Globalization has been a powerful force that has promoted sustained periods of peace and lifted many of the world’s poorest out of poverty. In their new book, The Butterfly Defect, Ian Goldin and Mike Mariathasan argue that it has also contributed to the building up of systemic risks, such as environmental hazards or a collapse of global IT architecture. To preserve the benefits of globalization, more global policy coordination to promote resilience, encourage transparent communication and prepare for contingencies, is necessary.
Global integration has brought unprecedented progress, not least through the exchange of resources, skills, and ideas that it enables. Globalization has fostered global economic growth, lifted many of the world’s poorest out of poverty, and has facilitated access to knowledge and education around the globe. It has contributed to global democratization, and played a vital role in confining and eradicating some of the world’s most deadly diseases. Global connectivity has promoted, and feeds off, global migration, which throughout history has been a key driver for innovation and progress, and an escape from poverty, conflict and climatic and other disasters. It has enriched our lives by providing us with access to a wider range of opportunities, people, cultures, and traditions.
And yet, there is inherently also great danger in (mismanaged) global connectivity. Along with more efficiently produced goods, more diversely skilled individuals and more innovative ideas, globalization also contributes to the building up and spreading of a long list of risks. As we illustrate in our recent book, these risks arise within and across domains as diverse as the physical and virtual global infrastructure, the ecosystem, the global financial sector, the web of global supply chains, social inequality, and the realm of pandemics and public health.
In the aftermath of the recent financial crisis, the notion that a complex global network cannot only spread “goods”, but also vastly damaging “bads”, is not a novel insight. What appears to be insufficiently emphasized, however, is that many of the features of this crisis are symptomatic of the hyper-connected world of the 21st century. As a result, the lessons that need to be learned from the crisis should not be limited to financial regulation, but should be applied to the restructuring of global governance more generally.
By the 2000s, finance had become the most sophisticated of the global governance regimes. It was overseen by a number of national and international institutions that are well funded and well staffed (for example, central banks, the International Monetary Fund, or the Bank of International Settlements); there was a vast amount of historic and real-time data available, and a battery of analytical tools to study it. And yet, the Global Financial Crisis could neither be averted, nor could it be quickly contained. From the American West coast, it spread to the world’s financial centres in New York, London and Singapore, before destabilising the real economies that relied on them, across Europe and the rest of the world.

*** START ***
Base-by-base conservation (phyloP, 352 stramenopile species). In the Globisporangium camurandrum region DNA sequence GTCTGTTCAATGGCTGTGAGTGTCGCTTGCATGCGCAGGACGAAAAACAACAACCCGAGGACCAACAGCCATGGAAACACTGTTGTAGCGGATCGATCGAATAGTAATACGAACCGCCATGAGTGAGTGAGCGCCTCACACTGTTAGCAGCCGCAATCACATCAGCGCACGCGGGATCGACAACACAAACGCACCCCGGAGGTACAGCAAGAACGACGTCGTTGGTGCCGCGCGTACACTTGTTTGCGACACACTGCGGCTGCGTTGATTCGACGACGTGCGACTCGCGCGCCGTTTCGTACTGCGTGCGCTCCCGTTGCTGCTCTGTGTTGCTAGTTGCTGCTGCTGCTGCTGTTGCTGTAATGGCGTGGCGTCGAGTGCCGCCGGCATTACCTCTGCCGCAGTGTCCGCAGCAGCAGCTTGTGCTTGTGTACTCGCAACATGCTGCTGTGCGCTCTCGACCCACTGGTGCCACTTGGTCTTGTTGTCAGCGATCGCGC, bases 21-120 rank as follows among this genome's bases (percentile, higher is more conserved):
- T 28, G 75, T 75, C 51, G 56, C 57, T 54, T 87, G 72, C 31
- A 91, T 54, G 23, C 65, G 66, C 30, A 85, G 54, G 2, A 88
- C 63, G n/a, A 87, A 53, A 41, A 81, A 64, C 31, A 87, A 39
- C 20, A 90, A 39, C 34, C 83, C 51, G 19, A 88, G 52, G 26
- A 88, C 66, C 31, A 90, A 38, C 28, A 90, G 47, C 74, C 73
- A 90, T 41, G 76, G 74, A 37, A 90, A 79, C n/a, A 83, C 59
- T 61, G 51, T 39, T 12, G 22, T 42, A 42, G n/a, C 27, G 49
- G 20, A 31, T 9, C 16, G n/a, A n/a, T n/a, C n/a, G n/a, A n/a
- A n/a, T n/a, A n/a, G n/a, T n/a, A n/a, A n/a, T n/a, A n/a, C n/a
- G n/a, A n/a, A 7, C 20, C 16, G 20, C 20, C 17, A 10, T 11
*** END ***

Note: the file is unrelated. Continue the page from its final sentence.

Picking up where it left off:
We have built globalization on a variety of complex and interconnected networks, without which many of the vital functions of our societies can no longer be provided. The speed with which technological progress and innovation have allowed these networks to grow since the turn of the century has outpaced the institutional structures that support them. The governance regimes available for many of the aforementioned global networks are less sophisticated than that of finance, and the structures available to respond to risks cascading across domains are even more limited.
The financial crisis was in many ways severely damaging; yet one can easily imagine more devastating damage being inflicted, for example by environmental hazards, a collapse of the global IT architecture, or a contagious virus spreading through global traffic and transport networks. The damage may initially be, confined to a specific sector or location, but – as with the spreading of financial risk – it is an illusion to believe that the impact will not be felt across borders.
In our book we have examined numerous examples of such local risk events, and their globalized impact in the interconnected world of the 21st century. We have studied policy responses in the different domains and distilled them into six guiding principles for global governance. These six principles are: